On the day of the closing, you will have hopefully gotten “the numbers” from your attorney and you will get any money you need for closing in a certified check from your personal bank. You will bring that along with your check book and some cash to the closing. The cash is for the title agent at the closing, as it is common to tip them.

It is an exciting experience and with a good team of professionals helping you (real estate agent, attorney, lending institution), the process of buying your first home should be both a little “terrifying” and mostly fun! Good luck!

Home Inspection Tip 2 – Checking the Interior of A Home

You should know the basics of screening out the wrong houses. Some inspectors are not as meticulous as you would like them to be. So here are some pointers in checking the structure of the interior of a house that you want to purchase so you will get the best deal at house closing:

– Having entrance foyer in a home is desirable as it helps in conserving heat in winter and coolness in summer days. Having a large closet near the doorway is great.

– The kitchen should be located near the dining area, living room and the garage. Also, see to it that there are lots of storage space and area for a dining nook. The counter length should be at least two feet. The exhaust fan should be placed above the stove. The stove, refrigerator, and sink should be near one another so it will be easier for you to move if you will prepare food in the kitchen.

– A bathroom should be on the same floor as the kitchen, and there should be one and a half bathrooms for every two bedrooms. Ideally, a bathroom will be off the main bedroom.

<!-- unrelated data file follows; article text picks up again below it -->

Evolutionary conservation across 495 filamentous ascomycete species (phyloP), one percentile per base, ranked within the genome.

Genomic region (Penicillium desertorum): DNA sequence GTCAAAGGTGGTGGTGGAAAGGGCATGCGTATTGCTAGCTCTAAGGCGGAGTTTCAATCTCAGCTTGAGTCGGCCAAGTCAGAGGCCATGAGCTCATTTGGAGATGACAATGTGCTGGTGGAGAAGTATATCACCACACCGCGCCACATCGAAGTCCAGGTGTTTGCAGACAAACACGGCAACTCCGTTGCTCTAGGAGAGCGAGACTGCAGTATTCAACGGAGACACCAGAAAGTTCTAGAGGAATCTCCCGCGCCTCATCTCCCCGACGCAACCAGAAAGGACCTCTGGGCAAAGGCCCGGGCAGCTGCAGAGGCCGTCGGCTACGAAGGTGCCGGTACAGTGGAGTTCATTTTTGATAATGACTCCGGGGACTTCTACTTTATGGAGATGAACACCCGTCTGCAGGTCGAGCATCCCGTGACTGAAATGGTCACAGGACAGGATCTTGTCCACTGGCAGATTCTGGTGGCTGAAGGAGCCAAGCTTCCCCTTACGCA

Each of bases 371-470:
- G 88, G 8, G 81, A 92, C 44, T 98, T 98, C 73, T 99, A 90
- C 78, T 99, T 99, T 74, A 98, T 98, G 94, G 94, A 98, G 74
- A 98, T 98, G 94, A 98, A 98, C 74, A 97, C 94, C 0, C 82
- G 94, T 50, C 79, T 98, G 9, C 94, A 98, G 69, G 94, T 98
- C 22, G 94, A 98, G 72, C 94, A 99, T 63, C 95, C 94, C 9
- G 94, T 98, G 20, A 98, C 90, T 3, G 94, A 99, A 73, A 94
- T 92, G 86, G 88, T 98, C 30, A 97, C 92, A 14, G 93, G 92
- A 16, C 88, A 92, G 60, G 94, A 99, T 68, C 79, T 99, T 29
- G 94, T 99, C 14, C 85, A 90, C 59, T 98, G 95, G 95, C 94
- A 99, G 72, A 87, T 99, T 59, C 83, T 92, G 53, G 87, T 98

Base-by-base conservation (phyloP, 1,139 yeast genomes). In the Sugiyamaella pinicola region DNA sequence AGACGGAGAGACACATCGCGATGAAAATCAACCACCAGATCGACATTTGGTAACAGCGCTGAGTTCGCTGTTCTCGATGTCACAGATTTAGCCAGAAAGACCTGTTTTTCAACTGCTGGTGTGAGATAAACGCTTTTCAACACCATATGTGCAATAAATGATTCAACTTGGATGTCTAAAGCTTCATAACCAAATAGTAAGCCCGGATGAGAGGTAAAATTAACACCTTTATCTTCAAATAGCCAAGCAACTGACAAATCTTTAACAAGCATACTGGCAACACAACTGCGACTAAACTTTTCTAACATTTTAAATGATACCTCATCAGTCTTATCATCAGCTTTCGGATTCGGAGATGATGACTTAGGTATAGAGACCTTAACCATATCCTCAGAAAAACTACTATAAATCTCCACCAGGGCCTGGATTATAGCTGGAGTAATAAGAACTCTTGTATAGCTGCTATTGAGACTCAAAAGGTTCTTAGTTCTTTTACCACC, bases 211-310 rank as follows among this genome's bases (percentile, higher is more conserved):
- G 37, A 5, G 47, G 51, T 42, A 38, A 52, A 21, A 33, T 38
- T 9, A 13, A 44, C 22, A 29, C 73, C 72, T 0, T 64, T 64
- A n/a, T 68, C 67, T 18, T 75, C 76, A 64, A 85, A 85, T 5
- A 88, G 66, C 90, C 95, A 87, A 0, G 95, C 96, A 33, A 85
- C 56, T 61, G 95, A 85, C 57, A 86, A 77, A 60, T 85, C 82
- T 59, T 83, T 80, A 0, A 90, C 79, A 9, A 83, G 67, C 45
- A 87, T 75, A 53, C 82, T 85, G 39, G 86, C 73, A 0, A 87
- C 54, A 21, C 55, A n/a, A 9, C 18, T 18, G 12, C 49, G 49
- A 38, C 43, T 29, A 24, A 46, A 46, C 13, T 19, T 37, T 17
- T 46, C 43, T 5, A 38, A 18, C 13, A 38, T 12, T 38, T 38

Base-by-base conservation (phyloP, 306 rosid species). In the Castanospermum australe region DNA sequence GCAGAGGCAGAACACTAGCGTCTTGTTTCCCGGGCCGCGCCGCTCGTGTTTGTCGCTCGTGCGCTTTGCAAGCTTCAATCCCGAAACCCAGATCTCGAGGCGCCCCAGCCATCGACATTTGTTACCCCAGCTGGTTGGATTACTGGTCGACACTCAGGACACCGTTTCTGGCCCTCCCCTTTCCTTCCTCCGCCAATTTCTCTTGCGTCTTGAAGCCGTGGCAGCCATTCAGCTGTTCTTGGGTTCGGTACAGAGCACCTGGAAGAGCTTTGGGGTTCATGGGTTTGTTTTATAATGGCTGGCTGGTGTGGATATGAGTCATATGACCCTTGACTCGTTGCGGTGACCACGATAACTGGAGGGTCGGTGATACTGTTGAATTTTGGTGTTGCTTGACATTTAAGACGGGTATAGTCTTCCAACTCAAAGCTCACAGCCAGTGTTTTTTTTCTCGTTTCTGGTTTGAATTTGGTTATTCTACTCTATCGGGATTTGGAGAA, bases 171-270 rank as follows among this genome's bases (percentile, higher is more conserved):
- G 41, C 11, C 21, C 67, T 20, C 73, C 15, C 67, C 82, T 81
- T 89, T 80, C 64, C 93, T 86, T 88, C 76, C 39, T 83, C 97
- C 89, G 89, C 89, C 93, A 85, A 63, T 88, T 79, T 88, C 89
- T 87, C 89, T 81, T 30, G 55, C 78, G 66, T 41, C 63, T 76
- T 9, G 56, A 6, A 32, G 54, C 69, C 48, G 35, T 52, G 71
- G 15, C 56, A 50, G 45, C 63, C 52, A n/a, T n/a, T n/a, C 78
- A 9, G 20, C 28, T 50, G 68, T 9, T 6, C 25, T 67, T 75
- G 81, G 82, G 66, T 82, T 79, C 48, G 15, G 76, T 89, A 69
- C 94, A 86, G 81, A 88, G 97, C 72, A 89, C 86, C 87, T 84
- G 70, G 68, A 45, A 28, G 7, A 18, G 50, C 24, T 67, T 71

– Flush all toilets to check them, and lift the cover off the tank to inspect whether the workings inside are working properly. Visit the highest bathroom in the house, turn all the faucets, and flush the toilet, to see if the water flows very slowly. Interior baths are better than those that have an outside wall, but they should have exhaust fans. Moreover, do not forget to check the ceilings below bathrooms for water stains.

– The fireplace should have an ash box, for ease of cleaning. Fireplace flooring should extend 18 inches in front, then one foot beyond each side of the fireplace. Check whether the damper is in good condition.

– The garage should slant down toward the outside, and it should have a window, along with a door besides the main door. An electrical outlet should also be available.

– Check the walls of the basement for cracks. Any crack one-third of an inch wide is not a good indication that the house is structurally well-built. A horizontal crack is worse than a vertical crack; it may signify that the wall is buckling.

– Look at the nails in the floorboards of the basement to see if they are rusty that can be a possible sign of flooding. And see whether the floor tiles have white stains at the joints, another sign of water damage. Freshly painted baseboard or basement walls could be a sign that the seller is trying to hide a water problem. Poke wood with a screwdriver; if it is soft, there may be termite damage.

– You should not have to walk through one bedroom to get to another. Any bedroom should have windows on two different walls for cross ventilation. Closets should have four feet of rod space per family member.

– In the attic, look for watermarks on the ceiling. A window or louvers should give ventilation. Six inches of insulation are desirable in the attic.